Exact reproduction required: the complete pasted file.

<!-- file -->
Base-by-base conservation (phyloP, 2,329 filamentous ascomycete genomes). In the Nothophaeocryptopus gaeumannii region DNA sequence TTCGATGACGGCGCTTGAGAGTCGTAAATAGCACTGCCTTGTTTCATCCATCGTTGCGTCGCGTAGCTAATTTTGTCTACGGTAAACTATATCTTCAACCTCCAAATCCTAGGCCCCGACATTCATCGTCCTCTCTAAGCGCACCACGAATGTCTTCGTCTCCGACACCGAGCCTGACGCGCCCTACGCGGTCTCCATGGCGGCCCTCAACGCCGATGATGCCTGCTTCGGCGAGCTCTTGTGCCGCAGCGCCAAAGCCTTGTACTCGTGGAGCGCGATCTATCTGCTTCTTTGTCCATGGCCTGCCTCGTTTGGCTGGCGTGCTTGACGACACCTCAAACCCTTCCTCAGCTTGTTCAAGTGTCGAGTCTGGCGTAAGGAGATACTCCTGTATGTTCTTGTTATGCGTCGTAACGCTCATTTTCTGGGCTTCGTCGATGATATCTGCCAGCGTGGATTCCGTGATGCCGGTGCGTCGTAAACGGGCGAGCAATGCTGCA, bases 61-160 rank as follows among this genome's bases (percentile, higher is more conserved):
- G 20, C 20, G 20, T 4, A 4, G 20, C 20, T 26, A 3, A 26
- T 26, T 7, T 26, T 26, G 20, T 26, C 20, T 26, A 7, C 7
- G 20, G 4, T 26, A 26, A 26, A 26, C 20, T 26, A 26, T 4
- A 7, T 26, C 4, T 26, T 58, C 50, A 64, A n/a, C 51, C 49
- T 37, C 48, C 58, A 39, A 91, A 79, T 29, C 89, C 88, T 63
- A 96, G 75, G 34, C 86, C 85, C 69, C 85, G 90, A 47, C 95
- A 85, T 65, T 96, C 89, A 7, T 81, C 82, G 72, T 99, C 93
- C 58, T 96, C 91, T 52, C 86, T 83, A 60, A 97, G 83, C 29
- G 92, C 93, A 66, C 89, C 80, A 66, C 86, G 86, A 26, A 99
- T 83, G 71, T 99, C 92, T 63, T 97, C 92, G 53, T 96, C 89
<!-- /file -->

Base-by-base conservation (phyloP, 2,329 filamentous ascomycete genomes). In the Nothophaeocryptopus gaeumannii region DNA sequence TTCGATGACGGCGCTTGAGAGTCGTAAATAGCACTGCCTTGTTTCATCCATCGTTGCGTCGCGTAGCTAATTTTGTCTACGGTAAACTATATCTTCAACCTCCAAATCCTAGGCCCCGACATTCATCGTCCTCTCTAAGCGCACCACGAATGTCTTCGTCTCCGACACCGAGCCTGACGCGCCCTACGCGGTCTCCATGGCGGCCCTCAACGCCGATGATGCCTGCTTCGGCGAGCTCTTGTGCCGCAGCGCCAAAGCCTTGTACTCGTGGAGCGCGATCTATCTGCTTCTTTGTCCATGGCCTGCCTCGTTTGGCTGGCGTGCTTGACGACACCTCAAACCCTTCCTCAGCTTGTTCAAGTGTCGAGTCTGGCGTAAGGAGATACTCCTGTATGTTCTTGTTATGCGTCGTAACGCTCATTTTCTGGGCTTCGTCGATGATATCTGCCAGCGTGGATTCCGTGATGCCGGTGCGTCGTAAACGGGCGAGCAATGCTGCA, bases 61-160 rank as follows among this genome's bases (percentile, higher is more conserved):
- G 20, C 20, G 20, T 4, A 4, G 20, C 20, T 26, A 3, A 26
- T 26, T 7, T 26, T 26, G 20, T 26, C 20, T 26, A 7, C 7
- G 20, G 4, T 26, A 26, A 26, A 26, C 20, T 26, A 26, T 4
- A 7, T 26, C 4, T 26, T 58, C 50, A 64, A n/a, C 51, C 49
- T 37, C 48, C 58, A 39, A 91, A 79, T 29, C 89, C 88, T 63
- A 96, G 75, G 34, C 86, C 85, C 69, C 85, G 90, A 47, C 95
- A 85, T 65, T 96, C 89, A 7, T 81, C 82, G 72, T 99, C 93
- C 58, T 96, C 91, T 52, C 86, T 83, A 60, A 97, G 83, C 29
- G 92, C 93, A 66, C 89, C 80, A 66, C 86, G 86, A 26, A 99
- T 83, G 71, T 99, C 92, T 63, T 97, C 92, G 53, T 96, C 89